Therapeutic mac and cheese, fiber, and recipes!

Cooking is soo therapeutic, and I can’t remind myself of the fact too often. Today, after another night of not enough sleep, I was still feeling groggy and bloated from my cousin’s wedding on Sunday. All I wanted to do was be lazy and re-watch Full House on Netflix. Days like this spell danger with a capital D for my eating habits, since the temptation to just grab a bowl of cereal or a plate of carbs is soo very…tempting. I might have given in if it weren’t for laziness—and actor, author, and Youtuber, and comedian Grace Helbig. I was I was binge watching her videos and found one where she made lemon angel hair pasta with shrimp. Pass on the shrimp…yaass on the pasta!

I ended up removing my butt from the recliner, and making a yummy, creamy version of macaroni and cheese. About 6 months to a year after surgery, one of the things I did to take back control of my life was research ways I could get vegetables into my diet, while reducing the amount in insoluble fiber I consumed. It is counterintuitive to what we are usually told by doctors, magazines, and the internet. But to a person whose gut still healing from major surgery—ok, I’ll back up a bit.

Basically, there are two types of fiber, soluble and insoluble. Soluble fiber, which you get from oatmeal, peeled fruit and veggies, and various other sources, thickens stool (poop). It grabs on to water, and therefore slows down everything that happens in the intestines. This is especially important to people who have had bowel resections. I had about a foot and a half of small intestine removed, including the ileum—which a part which usually plays a big role in digestion. Since there was less intestine in which digestion could happen, slowing the process down made it easier for my remaining intestine to absorb whatever nutrients they possibly could. That’s what soluble fiber does.

Insoluble fiber (found in fruit and veggie peels, whole grains, and such)…well, it very much has the opposite effect. The s***s I got for at least a year post-surgery while I healed and figured out my new diet were some power s***s. If I hadn’t temporarily removed as much as possible from my diet, I can’t imagine how much less energy I would have had.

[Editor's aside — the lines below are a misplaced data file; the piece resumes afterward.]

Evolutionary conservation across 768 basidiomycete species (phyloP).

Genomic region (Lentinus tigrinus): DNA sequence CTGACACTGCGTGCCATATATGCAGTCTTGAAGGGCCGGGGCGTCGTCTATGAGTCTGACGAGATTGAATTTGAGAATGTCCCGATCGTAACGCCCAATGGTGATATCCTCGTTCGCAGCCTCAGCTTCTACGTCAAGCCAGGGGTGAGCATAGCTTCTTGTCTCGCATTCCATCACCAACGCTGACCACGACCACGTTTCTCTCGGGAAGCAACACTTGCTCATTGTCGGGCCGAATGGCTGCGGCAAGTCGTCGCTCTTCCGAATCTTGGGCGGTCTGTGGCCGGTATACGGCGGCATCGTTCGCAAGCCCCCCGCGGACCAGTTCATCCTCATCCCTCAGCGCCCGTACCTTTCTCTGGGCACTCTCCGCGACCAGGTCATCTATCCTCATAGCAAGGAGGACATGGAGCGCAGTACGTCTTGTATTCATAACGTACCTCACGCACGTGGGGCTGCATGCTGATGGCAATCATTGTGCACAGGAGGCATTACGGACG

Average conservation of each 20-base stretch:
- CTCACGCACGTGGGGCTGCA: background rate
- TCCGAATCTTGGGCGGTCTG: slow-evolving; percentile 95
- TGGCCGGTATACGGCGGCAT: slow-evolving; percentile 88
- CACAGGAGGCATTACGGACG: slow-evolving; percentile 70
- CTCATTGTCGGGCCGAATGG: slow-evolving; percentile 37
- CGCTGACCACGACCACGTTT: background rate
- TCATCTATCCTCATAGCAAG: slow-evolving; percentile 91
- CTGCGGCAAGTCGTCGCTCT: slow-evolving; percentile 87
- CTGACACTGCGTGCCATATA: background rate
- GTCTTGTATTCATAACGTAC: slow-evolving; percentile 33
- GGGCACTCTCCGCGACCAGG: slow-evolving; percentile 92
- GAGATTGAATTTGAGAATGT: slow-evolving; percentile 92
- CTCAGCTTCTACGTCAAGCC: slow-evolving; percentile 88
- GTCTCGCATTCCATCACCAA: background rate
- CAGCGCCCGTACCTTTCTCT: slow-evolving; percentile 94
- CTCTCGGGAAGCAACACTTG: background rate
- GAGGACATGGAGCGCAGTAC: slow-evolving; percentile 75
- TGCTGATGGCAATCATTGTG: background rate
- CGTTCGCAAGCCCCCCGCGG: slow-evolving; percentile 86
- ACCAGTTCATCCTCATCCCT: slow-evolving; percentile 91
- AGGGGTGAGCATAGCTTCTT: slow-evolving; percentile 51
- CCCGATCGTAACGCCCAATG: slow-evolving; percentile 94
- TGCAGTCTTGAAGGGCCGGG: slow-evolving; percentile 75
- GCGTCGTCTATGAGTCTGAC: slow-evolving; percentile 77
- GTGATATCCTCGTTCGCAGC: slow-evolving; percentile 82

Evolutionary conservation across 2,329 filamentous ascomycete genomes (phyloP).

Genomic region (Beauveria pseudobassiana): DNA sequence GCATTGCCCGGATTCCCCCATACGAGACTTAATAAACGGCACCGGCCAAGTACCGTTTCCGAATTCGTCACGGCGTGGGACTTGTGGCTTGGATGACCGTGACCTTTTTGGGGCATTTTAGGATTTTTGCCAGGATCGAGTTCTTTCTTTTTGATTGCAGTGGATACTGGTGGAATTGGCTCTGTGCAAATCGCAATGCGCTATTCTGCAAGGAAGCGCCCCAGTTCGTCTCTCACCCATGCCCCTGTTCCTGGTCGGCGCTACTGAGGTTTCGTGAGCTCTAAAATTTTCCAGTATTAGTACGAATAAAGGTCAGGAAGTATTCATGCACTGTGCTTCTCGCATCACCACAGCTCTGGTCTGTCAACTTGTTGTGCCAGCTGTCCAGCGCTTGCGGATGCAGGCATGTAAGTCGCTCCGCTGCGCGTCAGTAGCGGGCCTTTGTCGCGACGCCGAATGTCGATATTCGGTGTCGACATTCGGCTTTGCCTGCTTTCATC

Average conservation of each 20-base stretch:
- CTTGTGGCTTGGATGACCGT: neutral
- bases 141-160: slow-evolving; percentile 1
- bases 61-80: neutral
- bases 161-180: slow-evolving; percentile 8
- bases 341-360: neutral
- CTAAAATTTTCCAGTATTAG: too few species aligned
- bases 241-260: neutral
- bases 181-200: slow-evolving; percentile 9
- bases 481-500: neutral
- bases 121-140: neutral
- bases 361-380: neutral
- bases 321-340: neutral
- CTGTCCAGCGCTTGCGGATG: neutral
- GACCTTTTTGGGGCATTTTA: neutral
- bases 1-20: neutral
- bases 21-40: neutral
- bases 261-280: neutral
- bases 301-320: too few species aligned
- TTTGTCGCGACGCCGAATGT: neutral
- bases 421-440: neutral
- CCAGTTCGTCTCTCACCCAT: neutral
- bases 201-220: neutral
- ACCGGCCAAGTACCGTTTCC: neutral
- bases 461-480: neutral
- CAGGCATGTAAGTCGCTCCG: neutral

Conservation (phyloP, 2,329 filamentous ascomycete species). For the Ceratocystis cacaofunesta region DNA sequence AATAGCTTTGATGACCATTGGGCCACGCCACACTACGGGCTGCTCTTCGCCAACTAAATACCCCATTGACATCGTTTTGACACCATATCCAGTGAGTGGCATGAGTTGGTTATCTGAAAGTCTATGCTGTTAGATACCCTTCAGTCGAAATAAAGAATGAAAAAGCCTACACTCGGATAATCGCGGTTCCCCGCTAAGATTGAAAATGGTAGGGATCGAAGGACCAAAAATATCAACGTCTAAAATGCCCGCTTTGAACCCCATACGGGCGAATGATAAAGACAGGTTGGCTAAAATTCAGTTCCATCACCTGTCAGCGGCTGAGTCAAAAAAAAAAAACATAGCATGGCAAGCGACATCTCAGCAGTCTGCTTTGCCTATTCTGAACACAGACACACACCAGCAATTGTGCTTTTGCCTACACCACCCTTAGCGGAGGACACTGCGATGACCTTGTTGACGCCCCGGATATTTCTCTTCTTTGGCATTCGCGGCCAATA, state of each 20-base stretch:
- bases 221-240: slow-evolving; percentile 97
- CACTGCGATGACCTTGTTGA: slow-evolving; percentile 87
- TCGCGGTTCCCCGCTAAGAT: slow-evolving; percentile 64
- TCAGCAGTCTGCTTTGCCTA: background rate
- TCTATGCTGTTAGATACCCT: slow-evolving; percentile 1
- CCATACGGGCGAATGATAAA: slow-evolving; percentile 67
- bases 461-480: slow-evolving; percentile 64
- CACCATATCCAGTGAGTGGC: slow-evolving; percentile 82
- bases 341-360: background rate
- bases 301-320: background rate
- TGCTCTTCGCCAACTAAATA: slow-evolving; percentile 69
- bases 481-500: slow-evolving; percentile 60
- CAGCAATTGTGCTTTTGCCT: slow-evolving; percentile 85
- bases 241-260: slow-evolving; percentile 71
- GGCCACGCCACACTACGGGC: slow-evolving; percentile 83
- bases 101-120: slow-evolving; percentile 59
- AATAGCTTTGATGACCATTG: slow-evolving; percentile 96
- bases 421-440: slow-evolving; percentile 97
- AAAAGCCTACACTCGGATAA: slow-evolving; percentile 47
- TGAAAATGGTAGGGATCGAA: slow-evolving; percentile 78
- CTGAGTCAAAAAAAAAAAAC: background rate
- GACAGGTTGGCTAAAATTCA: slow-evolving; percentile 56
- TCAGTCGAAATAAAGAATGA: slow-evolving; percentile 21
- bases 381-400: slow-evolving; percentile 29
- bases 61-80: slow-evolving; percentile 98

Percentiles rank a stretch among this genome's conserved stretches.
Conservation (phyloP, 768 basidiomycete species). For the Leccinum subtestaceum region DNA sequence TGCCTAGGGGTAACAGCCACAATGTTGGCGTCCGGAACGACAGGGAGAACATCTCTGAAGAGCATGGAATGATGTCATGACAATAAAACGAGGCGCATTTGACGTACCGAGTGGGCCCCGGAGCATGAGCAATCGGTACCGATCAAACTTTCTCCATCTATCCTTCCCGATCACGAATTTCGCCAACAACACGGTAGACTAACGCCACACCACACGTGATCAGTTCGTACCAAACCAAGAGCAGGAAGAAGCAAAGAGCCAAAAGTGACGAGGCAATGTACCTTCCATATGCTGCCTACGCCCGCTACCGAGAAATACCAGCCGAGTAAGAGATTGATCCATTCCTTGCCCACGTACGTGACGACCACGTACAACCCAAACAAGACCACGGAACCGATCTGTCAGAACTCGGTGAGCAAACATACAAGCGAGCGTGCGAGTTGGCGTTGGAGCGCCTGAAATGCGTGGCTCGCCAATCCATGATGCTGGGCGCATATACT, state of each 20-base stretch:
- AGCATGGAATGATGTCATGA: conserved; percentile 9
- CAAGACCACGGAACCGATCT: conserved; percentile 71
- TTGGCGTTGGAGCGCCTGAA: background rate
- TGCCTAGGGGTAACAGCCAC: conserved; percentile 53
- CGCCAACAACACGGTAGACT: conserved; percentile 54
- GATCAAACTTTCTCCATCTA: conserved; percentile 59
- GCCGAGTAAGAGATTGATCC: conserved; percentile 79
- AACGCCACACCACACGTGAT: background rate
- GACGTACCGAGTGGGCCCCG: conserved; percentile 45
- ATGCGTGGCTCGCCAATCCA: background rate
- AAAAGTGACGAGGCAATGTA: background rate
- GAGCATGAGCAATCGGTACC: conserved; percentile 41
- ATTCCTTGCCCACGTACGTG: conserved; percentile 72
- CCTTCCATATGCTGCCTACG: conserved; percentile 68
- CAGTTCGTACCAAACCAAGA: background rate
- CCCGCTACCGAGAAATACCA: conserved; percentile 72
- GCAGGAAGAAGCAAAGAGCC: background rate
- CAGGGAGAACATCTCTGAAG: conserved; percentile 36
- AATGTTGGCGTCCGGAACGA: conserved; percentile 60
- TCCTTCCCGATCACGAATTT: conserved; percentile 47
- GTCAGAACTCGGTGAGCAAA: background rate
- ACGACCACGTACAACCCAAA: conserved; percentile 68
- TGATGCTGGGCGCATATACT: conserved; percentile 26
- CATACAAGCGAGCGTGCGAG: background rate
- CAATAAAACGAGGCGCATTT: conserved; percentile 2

All that to say, I had to get pretty creative with how I got my veggies. Cooking vegetables breaks down a lot of the molecular bonds that make them hard to digest, as does pureeing them. One of my top tricks was to buy up bell peppers from my local farmer’s market when they were in season I’d roast them, freeze them between layers of wax paper, and then use them whenever I needed them on pizza, thrown into pasta, on sandwiches…

I’m also pretty picky regarding the texture of cooked veggies, so I did a lot of food dupes, like you do when you don’t want picky toddlers to know what they’re eating (what can I say? I’m working on it!) One of my absolute favorites was the Super Mac & Cheese recipe from simplebites.net. Since the recipe was from a post geared towards babies and toddlers, it didn’t use a lot of spices, and sat very gently with my gut. Although I usually east pasta with peas, if I only felt up to making the mac, I still got a boost from the pumpkin in the sauce! Another healthier mac and cheese recipe I love is from pinchofyum.com.

Another great trick that my sneaky mom used from the time my brother and I were little was adding ground veggies to tomato sauce. Carrots and those priceless roasted bell peppers work especially well.